Background and Objectives: The prevalence of problematic Internet use (PIU) in the post-COVID-19 pandemic era is not known. This cross-sectional study aimed to determine the prevalence of PIU among baccalaureate nursing students (hereafter: nursing students) in the post-COVID-19 era.
Methods: A total of 1070 nursing students were consecutively invited to participate in this study from the nursing schools of five universities. PIU and quality of life (QOL) were assessed using the Internet Addiction Test (IAT) and the World Health Organization Quality of Life Scale Brief Version (WHOQOL-BREF), respectively. t Tests, χ2, tests, and Kruskal–Wallis tests were used to compare basic demographic and clinical characteristics between participants with and without PIU. Binary logistic regression analysis was used to examine independent correlates.
Results: The prevalence of PIU was 23.3% (95% confidence interval [CI]: 20.7%–25.8%). Multiple logistic regression analysis revealed that second- (p =.024) and third-year (p =.012) students were more likely to suffer from PIU compared with first year students. Students with more severe depressive (p =.014) and anxiety symptoms (p =.011) were independently and significantly associated with more severe PIU. After controlling for covariates, nursing students with PIU had a lower overall QOL score (p =.002).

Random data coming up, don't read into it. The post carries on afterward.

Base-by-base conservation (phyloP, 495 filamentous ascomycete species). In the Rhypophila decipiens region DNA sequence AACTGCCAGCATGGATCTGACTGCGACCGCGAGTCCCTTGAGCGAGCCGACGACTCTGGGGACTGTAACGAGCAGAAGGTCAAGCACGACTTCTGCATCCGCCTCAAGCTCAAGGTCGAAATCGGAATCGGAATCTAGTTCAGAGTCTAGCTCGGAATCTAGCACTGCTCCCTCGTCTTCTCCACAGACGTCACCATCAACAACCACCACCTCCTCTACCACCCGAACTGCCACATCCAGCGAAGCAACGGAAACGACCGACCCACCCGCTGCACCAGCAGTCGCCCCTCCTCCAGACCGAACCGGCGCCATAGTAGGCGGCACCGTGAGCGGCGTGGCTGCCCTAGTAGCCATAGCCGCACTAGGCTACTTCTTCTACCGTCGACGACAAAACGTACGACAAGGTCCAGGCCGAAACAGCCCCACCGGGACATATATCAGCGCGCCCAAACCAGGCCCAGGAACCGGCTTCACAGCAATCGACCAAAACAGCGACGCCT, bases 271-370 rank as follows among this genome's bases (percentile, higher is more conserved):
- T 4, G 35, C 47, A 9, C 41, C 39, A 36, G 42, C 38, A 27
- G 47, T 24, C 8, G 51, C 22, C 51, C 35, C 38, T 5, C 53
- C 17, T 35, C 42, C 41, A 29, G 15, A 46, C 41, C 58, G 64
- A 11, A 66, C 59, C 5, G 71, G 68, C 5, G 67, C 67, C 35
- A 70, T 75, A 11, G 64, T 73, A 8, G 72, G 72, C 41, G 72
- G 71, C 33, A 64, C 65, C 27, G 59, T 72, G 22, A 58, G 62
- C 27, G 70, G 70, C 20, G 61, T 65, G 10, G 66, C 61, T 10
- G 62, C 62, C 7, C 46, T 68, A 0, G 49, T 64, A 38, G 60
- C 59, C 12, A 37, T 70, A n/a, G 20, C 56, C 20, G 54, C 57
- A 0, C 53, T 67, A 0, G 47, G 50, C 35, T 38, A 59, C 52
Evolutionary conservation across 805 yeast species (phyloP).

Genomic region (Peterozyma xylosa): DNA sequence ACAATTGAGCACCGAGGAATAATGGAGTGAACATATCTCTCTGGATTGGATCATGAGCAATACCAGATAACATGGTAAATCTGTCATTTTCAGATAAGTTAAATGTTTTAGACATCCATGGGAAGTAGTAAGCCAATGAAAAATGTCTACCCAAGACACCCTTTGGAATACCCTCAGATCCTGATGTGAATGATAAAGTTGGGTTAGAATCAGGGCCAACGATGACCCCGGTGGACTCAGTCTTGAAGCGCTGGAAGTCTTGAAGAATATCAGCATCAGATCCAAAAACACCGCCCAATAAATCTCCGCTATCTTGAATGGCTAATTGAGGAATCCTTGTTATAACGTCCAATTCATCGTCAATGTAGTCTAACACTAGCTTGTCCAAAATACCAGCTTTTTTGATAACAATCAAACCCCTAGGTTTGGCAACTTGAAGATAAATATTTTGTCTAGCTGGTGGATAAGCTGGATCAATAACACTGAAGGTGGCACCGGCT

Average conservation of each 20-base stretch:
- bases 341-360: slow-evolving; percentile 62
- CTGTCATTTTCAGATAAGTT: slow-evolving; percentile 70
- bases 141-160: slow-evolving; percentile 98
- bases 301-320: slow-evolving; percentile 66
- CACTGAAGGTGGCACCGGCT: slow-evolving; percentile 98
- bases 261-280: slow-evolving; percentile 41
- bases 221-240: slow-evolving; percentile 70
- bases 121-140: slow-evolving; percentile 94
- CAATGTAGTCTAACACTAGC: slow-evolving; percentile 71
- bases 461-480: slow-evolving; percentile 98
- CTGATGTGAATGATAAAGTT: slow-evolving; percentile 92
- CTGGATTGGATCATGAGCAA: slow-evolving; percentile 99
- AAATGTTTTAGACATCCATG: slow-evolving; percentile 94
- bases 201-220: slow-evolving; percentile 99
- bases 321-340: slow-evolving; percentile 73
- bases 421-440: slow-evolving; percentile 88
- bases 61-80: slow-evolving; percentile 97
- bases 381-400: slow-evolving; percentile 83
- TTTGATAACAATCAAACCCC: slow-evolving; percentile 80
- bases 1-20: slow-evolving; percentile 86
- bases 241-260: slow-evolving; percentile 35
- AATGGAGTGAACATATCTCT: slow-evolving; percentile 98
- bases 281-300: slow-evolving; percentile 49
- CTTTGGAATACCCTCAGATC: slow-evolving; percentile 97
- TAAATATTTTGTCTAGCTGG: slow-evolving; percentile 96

Conclusion and Scientific Significance: Problematic Internet use (PIU) was common among nursing students in the post-COVID-19 era. Considering the negative impact of PIU on QOL and academic performance, regular screening should be conducted and effective interventions implemented for nursing students with PIU. This was the first study on the prevalence of PIU among nursing students in the post-COVID-19 era. The findings of this study could help health professionals and education authorities to understand the patterns of PIU and its influence on QOL among nursing students and to allocate health resources and develop effective measures to reduce the risk of PIU in this population.
ASJC Scopus subject areas
- Medicine (miscellaneous)
- Clinical Psychology
- Psychiatry and Mental health